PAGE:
HENRY: Good to see you again, Martha. Be still the hearts of liberal activists who are disappointed that Barack Obama can't run for a third term in office, because for them they may get the next best thing: Eric Holder, Obama's controversial former Attorney General. With Holder flat out declaring his closeness to Obama and his race could be huge bonuses for him if he were to jump into the 2020 Democratic presidential race, especially, on the left. Remember, Hillary Clinton struggled to fend off a challenge from socialist Senator Bernie Sanders. So, Holder signaled his willingness to become the public face of the resistance against President Trump and said that could help in the Democratic primaries the next time around by firing up the left.

Holder telling Yahoo News, "I have a certain status as a former attorney general: a certain familiarity as the first African-American attorney general. There's a justified perception that I am close to President Obama." He added, "I want to use whatever skills I have, whatever notoriety I have to be effective in opposing things that are, at the end of the day, just bad for the country. Now is the time to be more visible, now is the time to be heard." There was no mention of fast and furious and other controversies in the Obama years during that interview or when Holder traveled to California to speak up in favor of state legislation aimed at preventing the president from pushing local police officials to deport undocumented immigrants. Watch.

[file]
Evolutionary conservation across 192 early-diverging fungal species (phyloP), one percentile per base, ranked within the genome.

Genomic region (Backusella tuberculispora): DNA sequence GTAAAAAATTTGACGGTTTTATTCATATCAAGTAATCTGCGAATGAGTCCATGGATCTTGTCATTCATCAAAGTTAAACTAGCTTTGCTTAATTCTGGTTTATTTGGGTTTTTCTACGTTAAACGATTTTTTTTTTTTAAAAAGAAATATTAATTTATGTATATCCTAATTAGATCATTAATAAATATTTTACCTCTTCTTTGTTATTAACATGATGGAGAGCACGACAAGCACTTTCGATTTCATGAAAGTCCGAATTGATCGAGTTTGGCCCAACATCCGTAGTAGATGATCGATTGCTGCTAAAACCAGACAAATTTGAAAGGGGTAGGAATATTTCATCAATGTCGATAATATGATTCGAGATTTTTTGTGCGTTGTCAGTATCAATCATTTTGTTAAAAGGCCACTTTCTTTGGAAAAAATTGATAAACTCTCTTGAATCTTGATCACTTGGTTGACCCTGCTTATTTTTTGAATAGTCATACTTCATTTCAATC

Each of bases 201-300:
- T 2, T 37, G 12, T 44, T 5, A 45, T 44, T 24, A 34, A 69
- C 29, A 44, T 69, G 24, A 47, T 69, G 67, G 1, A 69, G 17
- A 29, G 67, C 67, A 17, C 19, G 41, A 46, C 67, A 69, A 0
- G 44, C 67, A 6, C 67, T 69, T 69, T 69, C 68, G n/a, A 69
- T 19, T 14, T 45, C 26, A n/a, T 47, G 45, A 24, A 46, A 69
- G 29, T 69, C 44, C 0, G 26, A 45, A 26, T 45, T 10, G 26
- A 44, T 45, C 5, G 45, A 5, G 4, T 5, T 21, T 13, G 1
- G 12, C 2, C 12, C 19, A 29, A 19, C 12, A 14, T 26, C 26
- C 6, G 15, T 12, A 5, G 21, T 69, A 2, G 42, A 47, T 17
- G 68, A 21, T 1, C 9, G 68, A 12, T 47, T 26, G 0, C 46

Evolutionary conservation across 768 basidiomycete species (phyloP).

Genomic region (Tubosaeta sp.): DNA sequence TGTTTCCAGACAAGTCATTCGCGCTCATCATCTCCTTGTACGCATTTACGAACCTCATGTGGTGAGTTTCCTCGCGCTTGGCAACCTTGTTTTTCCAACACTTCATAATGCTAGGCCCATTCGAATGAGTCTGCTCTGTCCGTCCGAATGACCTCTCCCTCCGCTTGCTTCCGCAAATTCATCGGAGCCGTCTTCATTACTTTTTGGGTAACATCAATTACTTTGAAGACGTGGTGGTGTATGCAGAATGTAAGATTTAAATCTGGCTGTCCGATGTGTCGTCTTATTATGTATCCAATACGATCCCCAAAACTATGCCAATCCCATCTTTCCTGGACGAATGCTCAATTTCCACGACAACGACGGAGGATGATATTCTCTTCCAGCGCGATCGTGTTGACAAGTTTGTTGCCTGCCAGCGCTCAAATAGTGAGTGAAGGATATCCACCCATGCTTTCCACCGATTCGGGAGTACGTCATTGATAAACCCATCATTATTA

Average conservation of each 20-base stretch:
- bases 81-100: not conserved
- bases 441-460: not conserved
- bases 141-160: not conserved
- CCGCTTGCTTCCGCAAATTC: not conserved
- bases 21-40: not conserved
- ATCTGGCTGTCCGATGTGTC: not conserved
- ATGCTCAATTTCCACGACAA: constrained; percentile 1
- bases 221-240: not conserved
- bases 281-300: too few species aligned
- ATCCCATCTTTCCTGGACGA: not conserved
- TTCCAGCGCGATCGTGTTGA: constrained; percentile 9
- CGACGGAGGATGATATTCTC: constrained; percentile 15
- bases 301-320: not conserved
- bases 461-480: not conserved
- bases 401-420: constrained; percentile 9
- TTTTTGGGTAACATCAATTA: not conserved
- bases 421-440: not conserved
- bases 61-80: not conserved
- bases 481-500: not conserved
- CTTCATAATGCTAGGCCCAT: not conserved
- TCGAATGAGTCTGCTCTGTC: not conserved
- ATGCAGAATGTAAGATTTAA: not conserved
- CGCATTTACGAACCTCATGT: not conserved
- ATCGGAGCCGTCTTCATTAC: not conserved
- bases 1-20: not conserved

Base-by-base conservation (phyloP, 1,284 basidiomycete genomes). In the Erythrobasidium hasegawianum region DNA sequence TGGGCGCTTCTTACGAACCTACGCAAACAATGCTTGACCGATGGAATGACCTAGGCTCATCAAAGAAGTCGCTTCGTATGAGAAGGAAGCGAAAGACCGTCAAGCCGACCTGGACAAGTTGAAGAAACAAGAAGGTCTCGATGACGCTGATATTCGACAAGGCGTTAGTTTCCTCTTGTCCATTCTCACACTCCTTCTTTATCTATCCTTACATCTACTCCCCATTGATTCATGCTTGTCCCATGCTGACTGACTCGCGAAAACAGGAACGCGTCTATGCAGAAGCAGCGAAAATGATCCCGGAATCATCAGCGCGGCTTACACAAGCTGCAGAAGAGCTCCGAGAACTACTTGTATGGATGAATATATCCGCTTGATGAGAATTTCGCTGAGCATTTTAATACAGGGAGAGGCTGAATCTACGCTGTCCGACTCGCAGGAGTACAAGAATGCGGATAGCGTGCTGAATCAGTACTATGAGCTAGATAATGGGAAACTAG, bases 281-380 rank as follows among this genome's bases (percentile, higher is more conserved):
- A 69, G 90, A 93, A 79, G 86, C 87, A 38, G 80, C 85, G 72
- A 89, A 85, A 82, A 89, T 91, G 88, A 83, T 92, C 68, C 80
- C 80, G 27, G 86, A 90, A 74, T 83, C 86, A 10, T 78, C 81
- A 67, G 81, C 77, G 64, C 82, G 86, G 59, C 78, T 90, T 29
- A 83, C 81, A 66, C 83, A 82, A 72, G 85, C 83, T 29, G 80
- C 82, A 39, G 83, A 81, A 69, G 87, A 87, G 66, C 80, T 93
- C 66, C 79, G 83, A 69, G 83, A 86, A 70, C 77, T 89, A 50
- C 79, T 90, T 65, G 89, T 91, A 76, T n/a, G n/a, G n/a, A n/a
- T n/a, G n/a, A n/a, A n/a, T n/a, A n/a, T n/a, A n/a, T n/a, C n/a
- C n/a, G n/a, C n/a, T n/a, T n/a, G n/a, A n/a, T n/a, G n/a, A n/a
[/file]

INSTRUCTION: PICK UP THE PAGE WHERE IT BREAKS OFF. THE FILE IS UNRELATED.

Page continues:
ERIC HOLDER, FORMER ATTORNEY GENERAL: California is doing the right thing. This is something that needs to be done nationwide. I have carefully analyzed this legislation, and we have concluded that it is constitutional.


HENRY: Now, it may seem a little too soon for Democrats to be talking about 2020, but in fairness, the president's already jumping in too. We learn today the president's holding his first re-election fundraiser next week. Where: the Trump International Hotel in Washington, of course.